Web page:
A Gratitude Attitude

Do you ever feel like you’re living in a sitcom?

I certainly do, and much more often than I care to admit.

Recently, it was the day before my granddaughter’s very first birthday. (I know, SO exciting, right?) My daughter’s plate was full finalizing details of the party activities, yummy treats, homemade party favors, and decorations. So, when my daughter solicited my assistance, of course I didn’t hesitate to offer some help.

I was put on balloon duty.

I simply had to bring a giant “#1” and three other large bundles of balloons to the party store to have them blown up with helium before delivering them to my daughter’s house.

Sounded easy enough.

Setting out to do the job that morning, I first had several quick errands to accomplish before heading to the party store. My first stop was a quick Target run for one thing. I was in and out like a flash! The problem was, when I got back to my car, my cell phone was nowhere in sight . . . not in my car, not in my purse,  not on my person. Before going into full-blown panic, I reminded myself I had just left the store. If the phone was still in the store, chances were highly likely I’d be able to retrieve it.

Back in the store I went.

I retraced my every step, which I remembered clearly, but . . . no phone. I then enlisted the assistance of a salesperson, who also contacted customer service. After walking through the store together and finally connecting with the customer service desk, there was still no phone.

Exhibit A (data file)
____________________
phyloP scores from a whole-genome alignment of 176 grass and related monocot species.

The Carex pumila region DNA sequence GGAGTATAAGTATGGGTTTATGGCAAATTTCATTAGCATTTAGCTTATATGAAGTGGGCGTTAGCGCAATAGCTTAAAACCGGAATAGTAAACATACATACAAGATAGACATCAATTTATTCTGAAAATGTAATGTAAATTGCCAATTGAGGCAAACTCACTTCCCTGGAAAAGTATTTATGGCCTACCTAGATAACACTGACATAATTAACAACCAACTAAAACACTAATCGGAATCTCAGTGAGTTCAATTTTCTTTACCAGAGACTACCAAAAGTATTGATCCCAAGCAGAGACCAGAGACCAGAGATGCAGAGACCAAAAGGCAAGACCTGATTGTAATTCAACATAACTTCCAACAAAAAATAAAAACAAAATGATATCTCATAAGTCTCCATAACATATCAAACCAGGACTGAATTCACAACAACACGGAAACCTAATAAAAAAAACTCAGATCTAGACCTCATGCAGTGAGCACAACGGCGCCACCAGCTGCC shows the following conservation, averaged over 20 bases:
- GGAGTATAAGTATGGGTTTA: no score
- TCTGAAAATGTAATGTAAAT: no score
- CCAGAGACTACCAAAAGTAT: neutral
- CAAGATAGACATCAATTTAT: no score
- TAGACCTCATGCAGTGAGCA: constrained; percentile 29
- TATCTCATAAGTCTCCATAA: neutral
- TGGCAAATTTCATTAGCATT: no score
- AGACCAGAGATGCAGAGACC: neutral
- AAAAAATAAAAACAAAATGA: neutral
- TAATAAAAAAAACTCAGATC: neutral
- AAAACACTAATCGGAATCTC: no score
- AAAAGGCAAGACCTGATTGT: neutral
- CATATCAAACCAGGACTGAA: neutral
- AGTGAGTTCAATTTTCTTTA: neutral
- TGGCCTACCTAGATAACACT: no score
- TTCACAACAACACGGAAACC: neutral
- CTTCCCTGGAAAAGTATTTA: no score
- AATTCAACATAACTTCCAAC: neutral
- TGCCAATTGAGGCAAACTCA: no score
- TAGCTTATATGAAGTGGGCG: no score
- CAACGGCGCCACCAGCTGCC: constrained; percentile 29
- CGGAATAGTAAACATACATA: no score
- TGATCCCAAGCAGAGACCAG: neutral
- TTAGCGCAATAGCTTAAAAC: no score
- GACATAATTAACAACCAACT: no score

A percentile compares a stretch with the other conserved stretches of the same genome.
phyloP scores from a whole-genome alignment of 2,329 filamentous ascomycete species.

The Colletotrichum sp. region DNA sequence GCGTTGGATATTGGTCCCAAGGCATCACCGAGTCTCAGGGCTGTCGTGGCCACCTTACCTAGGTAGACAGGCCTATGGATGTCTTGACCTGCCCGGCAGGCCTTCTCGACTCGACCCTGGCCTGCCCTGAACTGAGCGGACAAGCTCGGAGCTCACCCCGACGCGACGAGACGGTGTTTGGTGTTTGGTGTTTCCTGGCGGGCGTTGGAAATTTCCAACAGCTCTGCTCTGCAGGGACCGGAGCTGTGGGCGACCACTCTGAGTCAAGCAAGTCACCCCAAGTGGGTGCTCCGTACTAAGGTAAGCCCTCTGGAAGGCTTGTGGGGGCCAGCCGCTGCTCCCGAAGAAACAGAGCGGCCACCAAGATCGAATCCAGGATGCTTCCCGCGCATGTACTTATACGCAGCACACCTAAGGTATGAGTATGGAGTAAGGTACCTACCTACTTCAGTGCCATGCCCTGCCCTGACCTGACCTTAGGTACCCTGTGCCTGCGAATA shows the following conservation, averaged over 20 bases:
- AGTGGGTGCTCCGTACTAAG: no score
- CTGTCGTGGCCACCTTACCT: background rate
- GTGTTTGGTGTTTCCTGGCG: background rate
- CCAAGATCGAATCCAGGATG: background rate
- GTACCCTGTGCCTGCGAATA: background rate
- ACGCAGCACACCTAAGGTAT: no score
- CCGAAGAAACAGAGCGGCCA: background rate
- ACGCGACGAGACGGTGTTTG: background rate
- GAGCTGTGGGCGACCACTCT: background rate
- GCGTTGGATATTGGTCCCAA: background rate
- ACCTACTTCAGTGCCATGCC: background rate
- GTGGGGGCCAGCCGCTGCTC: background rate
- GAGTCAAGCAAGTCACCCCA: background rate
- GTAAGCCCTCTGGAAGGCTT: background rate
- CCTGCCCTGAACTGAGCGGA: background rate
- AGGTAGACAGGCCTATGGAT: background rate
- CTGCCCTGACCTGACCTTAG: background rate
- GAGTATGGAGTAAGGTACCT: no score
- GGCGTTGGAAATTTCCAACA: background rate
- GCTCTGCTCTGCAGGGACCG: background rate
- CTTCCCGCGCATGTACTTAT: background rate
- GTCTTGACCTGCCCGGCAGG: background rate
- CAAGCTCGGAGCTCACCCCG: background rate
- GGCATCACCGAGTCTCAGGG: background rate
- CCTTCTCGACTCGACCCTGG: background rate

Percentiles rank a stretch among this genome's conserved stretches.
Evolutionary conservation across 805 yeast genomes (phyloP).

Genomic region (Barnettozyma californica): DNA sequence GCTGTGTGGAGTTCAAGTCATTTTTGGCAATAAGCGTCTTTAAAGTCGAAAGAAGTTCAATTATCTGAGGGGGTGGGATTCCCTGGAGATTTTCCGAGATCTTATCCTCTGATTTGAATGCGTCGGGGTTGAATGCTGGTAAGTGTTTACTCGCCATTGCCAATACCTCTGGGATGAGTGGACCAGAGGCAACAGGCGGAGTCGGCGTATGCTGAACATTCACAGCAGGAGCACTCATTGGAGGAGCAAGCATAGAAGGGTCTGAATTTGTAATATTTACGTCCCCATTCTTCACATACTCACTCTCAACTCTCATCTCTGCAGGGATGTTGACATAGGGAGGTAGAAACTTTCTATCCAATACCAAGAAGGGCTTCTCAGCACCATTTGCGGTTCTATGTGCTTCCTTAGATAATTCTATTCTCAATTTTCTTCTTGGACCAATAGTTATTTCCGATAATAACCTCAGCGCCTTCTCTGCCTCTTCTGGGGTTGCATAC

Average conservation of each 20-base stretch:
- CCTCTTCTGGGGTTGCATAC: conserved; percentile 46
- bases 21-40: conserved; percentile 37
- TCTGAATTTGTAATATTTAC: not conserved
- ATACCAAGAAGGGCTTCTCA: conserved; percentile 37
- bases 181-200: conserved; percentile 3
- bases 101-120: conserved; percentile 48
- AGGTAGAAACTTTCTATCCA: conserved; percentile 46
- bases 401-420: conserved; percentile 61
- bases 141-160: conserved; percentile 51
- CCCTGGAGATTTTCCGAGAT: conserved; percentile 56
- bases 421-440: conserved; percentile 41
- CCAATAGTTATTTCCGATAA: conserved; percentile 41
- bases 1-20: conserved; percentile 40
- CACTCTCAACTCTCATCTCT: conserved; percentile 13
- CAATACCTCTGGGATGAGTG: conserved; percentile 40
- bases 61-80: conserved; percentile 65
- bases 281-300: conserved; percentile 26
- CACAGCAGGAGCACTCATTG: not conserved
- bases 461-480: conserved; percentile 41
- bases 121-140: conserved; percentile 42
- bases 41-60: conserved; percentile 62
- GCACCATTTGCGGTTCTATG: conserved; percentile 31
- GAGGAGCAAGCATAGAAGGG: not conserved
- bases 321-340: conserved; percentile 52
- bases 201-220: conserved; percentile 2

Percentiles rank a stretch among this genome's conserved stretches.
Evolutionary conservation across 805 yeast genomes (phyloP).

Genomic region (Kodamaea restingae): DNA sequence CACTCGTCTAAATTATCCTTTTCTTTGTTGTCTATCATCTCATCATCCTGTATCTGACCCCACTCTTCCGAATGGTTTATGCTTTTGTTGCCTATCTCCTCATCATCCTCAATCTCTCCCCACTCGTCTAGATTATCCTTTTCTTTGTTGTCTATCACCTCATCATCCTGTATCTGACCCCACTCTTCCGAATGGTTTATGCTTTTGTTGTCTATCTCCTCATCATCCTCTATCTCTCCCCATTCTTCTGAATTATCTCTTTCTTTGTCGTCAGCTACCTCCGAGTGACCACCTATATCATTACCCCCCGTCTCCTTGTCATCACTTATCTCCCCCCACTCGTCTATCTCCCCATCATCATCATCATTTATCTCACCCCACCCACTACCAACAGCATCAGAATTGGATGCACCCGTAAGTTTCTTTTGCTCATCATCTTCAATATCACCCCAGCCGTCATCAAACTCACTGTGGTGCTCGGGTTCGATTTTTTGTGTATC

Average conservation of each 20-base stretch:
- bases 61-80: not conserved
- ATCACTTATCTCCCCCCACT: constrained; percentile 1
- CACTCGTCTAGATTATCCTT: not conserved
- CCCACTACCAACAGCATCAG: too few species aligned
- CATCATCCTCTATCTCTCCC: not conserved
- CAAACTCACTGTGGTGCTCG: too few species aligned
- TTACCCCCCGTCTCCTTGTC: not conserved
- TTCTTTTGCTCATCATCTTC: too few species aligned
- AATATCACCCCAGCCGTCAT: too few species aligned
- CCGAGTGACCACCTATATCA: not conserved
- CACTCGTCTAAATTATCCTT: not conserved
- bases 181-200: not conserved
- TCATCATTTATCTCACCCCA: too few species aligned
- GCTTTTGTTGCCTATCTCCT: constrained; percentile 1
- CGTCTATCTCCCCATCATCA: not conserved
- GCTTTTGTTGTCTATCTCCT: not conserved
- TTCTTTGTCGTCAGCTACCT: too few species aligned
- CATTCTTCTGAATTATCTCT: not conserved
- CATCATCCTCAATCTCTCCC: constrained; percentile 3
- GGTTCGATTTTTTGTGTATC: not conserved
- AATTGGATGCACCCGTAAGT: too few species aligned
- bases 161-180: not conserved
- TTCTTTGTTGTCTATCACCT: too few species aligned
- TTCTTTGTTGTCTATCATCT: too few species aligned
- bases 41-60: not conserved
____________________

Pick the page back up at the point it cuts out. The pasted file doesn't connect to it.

My heart sank. My chest became tight. I offered gracious thanks to the salesgirl and fought back the release of hot tears as I went back to my car. All I could think about were the numerous contacts, business text history, and oh so many treasured photos on that phone! Forgoing my other errands, I drove home (in prayer), hoping that perhaps, just maybe, I left my phone at home.

Sure enough, I arrived home to find the phone sitting on the kitchen counter. Though relieved, I still wanted to cry . . . but I had balloons to blow up!

Getting the balloons blown up went smooth as silk. After the first two bundles were blown up, I decided to take them out to the car, knowing I’d NEVER be able to manage all of the bundles at once. What I hadn’t thought about that morning was the weather, and the fact that the outside air was filled with the vigorous stirring of a hefty, strong . . . wind.

The balloon bundles were held in my secure grip all the way to the car. After opening up the back hatch, I tried, repeatedly, to gather the bundle and push it all inside far enough to be able to close the back lift, but to NO avail. Each time I pushed the balloons inside the back of the car, parts of the bundle would escape in rapid fashion out from the right or left of me. Finally, I altered my plan and attempted to push the balloons in from the side door.

The same thing happened!